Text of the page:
**What’s the point?**The main purpose of your presentation is to communicate mathematical ideas to your audience. You are not simply “putting your proof on the board” or demonstrating to your professor that you completed the assignment. You are not trying to convince your classmates that you are smart or clever. You are there to teach them some mathematics.**Writing is important.**Keep in mind all of the mathematical proof-writing advice you have learned, and write a high-quality proof on the board. If you are solving a problem instead of writing a proof, you may be able to be a little more sketchy and informal. However, keep in mind that your classmates are taking notes, and what you write on the board is likely going to be exactly what ends up in their notes. The more clear you are, the better their notes will be.**Give the big picture.**We all know from learning new mathematics that it can be difficult to see the forest for the trees. Your job in presenting your work to the class is to help them understand the big picture. For instance, rather than simply working through a set theory proof one line at a time, you can start by saying something like, “The key to this proof is showing that the set*A*has one and only one element.”**Remember your audience.**Pitch the proof and the discussion to your audience. Do not over-explain elementary ideas that your audience can grasp easily. Also, do not breeze over complicated or technical ideas. You can often read your audience by observing their body language. But if you are unsure whether they are following a particular argument, ask them.**Let me give you a minute.**Keep in mind that your audience will be taking notes, and they will be trying to follow the logical progression of the argument. It is difficult for them to listen and write at the same time. Don’t rush through a proof so fast that they cannot keep up. Pause after each sentence and visually check in with the class. If it looks like they are confused or if they are trying to get your attention to alert you to an error, address the issue.**Notes or no notes?**An ideal situation is to present the proof without a glance at your notes. However, this is often unrealistic and unnecessary. It is acceptable and appropriate to have a page or two of notes at hand so you can check them from time to time (do not bring your entire binder with you). Notes can help you remember what the next step is, they may contain some key wording that you need to ensure is precise, and they can give you a way to check that you haven’t omitted a key detail. However, you should never simply copy work from your notes.**All the world’s a stage.**Although you are not performing as an actor, you are performing. Be conscious of the way you deliver the content. Speak clearly, loudly, and slowly. Be enthusiastic, smile, find the right pacing, and connect with the audience. Make eye contact. Move from person to person. (It would be awkward to make eye contact with the same person the entire time—including your professor!) Do not stare up at the ceiling, down at the floor, at your notes, or at the board. Be aware of your nervous actions—”ummm”s, “ahhh”s, “y’know”s, “like”s, fidgeting hand gestures, and so on.**Writing and speaking.**Find a good balance between writing, speaking, facing the room, and facing the board. If you can write and speak at the same time, great. But any time you are not writing, you should face the class. Don’t write multiple sentences in silence. Do not speak into the board unless you are speaking and writing at the same time.**Font size.**Your writing should be large enough and neat enough that it is legible at the back of the room. Print; do not write in cursive. Use a marker color dark enough that it is easy to see. Write in horizontal lines—your sentences should not slant up or down.**Move it.**Walk around if you can. Most importantly, do not stand in front of your work when you are not writing. Give the entire class a full view of your work.**Wipe out.**Erase enough of the board to have a nice, clear area to write on. Do not squeeze your work in and around other writing that is already on the board. However, do not erase the existing work until everyone has copied it. When you do erase, use an eraser, not your hands. If you do use your hands, don’t then touch your face or your clothes as it may leave a colored smudge behind. Pro tip: erase the board up-and-down, not side-to-side. If your erasing arm moves side-to-side, then, by conservation of momentum, your torso will dance back-and-forth to compensate.**Use your arm.**Writing on a chalkboard or a whiteboard is different than writing on paper. Do not rest your palm on the board, and write using your hand muscles like you would with a pencil. The only thing touching the board should be the tip of the chalk or marker; use your arm to write.**A thousand words.**Many proofs or problems have a picture that must accompany the mathematics. Obviously, in those cases, you should draw and reference the figure. Be sure it is large enough and all the key features are clearly labeled. You can use colored markers to highlight certain aspects, but keep in mind that your note-taking classmates may not have multiple colors at their disposal. There are many cases in which the theorem or problem is abstract and there is no exact figure that accompanies it. But it still may be helpful to draw a representative figure that illustrates the ideas you are presenting.**Know when to say when.**If your chalk squeaks, break it in half. If your whiteboard marker is out of ink, throw it away.**A topologist, an algebraist, and an analyst walk into a bar.**Be careful about telling jokes. A class is typically not the appropriate venue for jokes, jokes often fall flat, and an inappropriate joke or one taken the wrong way can create new problems. Also, even if you are nervous, avoid self-deprecating jokes.**No negative talk.**You are the expert when presenting a problem to the class. Proceed with confidence and do not talk badly about yourself or your abilities. (“I’ll probably get this wrong.”) However, if there is a part of the proof or problem that you are unsure about, be honest about that. It would be best to take care of the problem before class, but if it arises while you are presenting, ask the other students or your professor for help. (“I’m not sure if I can say this. Do I have to justify it further?”)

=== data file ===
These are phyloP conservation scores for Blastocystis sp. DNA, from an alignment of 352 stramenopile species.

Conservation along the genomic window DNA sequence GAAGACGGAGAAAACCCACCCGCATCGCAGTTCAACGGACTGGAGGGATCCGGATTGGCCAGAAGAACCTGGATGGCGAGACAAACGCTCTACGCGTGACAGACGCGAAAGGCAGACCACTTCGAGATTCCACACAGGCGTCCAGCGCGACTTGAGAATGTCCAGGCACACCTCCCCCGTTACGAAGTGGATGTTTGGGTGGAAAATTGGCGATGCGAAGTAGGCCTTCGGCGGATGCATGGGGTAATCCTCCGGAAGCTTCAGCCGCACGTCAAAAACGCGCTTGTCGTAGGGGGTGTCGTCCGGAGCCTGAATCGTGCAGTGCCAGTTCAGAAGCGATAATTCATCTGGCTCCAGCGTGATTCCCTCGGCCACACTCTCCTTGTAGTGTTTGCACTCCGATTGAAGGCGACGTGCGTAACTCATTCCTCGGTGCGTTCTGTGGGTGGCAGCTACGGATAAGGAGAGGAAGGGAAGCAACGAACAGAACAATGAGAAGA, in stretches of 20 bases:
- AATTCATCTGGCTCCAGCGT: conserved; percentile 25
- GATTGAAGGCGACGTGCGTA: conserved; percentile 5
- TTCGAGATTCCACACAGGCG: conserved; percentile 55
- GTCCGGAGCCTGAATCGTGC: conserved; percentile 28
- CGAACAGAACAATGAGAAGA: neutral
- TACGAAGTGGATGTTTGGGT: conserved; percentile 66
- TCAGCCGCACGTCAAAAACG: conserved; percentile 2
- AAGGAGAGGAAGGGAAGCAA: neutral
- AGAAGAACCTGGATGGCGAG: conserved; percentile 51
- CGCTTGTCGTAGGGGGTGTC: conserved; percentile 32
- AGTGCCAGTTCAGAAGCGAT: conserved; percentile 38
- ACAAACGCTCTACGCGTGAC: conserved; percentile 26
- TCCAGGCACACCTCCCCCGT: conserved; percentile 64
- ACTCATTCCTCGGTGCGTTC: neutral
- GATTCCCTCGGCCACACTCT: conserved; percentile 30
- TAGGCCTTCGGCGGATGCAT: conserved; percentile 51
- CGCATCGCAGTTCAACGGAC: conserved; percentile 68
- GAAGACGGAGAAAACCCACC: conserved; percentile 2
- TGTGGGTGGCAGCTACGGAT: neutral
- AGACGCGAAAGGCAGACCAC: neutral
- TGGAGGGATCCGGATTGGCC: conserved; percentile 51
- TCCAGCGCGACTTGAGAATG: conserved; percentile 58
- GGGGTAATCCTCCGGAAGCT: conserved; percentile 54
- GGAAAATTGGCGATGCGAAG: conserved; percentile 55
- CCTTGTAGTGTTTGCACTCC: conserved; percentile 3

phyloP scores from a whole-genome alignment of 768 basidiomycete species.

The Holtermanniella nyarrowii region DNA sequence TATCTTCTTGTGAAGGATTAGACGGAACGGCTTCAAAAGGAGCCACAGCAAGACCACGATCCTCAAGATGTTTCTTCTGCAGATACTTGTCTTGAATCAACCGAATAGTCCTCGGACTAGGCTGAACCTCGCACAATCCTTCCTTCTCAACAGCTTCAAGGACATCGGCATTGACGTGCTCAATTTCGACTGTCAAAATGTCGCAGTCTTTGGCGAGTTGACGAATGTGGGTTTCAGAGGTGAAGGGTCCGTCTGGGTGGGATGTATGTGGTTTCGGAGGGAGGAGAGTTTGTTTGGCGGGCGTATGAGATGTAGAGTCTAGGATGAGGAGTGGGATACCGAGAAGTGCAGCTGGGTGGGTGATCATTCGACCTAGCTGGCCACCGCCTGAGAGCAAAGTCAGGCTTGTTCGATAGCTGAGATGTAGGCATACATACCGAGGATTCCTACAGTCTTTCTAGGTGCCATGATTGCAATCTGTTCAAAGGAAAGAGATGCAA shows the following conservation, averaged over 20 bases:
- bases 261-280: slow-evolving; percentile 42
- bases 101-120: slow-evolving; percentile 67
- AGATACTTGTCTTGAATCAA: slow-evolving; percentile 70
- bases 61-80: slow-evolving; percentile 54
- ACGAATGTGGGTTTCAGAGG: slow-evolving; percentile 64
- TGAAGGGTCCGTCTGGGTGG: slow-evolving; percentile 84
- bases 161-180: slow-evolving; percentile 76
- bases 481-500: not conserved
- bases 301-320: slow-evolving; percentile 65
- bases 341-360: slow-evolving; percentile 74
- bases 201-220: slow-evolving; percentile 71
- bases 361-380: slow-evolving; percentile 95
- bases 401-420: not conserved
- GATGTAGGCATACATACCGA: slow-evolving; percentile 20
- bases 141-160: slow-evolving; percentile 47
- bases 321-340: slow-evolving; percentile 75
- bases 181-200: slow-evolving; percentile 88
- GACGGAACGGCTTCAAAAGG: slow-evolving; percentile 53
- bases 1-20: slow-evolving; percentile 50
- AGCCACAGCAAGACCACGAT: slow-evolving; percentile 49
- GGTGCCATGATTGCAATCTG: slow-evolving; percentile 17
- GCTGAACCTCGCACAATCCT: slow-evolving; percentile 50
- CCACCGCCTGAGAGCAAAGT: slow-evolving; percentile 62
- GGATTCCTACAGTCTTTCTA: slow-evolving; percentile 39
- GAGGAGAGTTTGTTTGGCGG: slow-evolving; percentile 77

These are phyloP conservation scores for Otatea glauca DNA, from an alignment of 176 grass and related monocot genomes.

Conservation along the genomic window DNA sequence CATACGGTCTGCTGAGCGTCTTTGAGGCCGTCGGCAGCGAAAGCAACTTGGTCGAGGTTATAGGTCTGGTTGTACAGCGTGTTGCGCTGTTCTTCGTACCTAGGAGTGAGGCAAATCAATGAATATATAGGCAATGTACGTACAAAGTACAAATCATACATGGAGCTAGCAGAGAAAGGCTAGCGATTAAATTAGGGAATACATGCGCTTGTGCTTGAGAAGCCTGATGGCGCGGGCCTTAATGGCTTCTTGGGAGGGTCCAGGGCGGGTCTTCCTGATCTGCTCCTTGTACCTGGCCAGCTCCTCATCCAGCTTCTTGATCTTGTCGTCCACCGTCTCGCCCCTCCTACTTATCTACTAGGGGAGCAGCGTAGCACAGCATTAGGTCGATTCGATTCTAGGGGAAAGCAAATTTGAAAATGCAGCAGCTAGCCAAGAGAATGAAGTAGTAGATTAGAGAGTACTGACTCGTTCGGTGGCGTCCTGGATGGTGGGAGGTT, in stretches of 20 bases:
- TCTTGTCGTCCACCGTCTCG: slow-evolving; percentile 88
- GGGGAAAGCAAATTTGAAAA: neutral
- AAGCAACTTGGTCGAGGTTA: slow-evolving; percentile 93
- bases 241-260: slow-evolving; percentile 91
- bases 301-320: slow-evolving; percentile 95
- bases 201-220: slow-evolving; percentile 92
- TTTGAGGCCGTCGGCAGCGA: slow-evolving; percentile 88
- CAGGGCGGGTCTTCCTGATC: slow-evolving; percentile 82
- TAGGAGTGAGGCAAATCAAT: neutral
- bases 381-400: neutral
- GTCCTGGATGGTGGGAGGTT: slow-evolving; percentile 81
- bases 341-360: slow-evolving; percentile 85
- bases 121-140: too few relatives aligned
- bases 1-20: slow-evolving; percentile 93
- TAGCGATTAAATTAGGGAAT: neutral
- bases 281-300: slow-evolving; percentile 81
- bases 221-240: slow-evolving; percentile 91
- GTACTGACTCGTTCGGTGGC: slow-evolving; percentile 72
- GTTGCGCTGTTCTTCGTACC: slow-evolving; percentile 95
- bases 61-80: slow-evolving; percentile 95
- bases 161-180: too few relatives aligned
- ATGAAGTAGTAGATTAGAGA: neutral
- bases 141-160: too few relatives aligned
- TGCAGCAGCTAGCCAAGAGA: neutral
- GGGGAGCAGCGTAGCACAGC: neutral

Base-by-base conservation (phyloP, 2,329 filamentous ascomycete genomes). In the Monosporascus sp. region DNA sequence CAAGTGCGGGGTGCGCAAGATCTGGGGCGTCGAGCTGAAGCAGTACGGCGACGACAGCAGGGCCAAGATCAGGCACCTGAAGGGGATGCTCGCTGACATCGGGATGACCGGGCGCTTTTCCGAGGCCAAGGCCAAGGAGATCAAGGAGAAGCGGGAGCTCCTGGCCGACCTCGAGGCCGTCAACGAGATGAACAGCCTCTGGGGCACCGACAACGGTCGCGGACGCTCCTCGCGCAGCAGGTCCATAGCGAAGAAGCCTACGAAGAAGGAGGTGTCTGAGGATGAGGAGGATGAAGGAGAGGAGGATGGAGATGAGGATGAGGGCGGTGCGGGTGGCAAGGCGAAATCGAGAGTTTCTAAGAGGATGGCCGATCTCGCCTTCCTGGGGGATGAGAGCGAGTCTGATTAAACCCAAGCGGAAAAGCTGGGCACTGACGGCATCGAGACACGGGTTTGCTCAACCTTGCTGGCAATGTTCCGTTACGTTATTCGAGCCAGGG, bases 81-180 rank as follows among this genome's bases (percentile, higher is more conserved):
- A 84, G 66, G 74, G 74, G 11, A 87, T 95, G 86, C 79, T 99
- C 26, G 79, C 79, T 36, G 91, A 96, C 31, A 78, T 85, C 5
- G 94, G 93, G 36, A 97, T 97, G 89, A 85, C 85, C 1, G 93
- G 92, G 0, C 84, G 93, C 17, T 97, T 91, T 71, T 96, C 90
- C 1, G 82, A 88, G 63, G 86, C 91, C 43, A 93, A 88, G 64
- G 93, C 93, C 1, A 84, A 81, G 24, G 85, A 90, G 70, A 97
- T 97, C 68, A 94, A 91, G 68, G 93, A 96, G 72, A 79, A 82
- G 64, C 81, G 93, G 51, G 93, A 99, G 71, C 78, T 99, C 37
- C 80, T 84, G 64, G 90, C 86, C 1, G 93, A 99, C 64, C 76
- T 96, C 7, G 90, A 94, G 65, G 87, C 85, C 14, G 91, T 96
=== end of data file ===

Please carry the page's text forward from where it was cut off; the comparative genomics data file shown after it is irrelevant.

[Image credit: fauxels]